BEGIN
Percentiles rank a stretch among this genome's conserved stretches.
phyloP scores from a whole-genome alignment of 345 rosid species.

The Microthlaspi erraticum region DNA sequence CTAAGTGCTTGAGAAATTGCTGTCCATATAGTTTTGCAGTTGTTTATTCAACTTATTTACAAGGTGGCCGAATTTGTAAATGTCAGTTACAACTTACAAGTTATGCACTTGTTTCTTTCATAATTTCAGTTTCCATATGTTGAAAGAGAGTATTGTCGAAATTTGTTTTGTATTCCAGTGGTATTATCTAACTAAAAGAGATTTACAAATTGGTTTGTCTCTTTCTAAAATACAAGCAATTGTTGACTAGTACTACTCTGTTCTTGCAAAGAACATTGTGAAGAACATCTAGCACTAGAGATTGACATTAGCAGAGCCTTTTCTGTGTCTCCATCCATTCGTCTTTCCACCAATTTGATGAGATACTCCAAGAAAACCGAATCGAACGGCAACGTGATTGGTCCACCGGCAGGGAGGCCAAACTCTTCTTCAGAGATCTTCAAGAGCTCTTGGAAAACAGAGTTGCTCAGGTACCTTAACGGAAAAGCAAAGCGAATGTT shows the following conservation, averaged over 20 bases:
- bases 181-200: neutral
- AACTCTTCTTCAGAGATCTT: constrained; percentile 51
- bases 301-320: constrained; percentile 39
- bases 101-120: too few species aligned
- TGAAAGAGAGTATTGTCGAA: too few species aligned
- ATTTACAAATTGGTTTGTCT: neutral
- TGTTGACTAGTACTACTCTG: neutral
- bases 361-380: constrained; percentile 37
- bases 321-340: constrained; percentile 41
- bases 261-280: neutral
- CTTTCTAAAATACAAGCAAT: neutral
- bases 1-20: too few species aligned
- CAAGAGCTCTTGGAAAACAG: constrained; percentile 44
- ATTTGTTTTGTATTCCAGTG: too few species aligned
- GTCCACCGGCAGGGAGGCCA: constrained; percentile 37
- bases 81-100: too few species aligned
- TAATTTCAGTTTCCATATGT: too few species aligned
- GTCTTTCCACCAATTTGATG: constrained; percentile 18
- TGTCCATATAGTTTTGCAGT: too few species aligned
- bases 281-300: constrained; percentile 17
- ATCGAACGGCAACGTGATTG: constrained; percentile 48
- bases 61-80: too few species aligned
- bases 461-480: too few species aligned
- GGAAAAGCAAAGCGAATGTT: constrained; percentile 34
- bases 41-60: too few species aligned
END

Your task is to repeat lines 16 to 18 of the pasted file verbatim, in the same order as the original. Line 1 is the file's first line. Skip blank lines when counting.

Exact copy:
- CAAGAGCTCTTGGAAAACAG: constrained; percentile 44
- ATTTGTTTTGTATTCCAGTG: too few species aligned
- GTCCACCGGCAGGGAGGCCA: constrained; percentile 37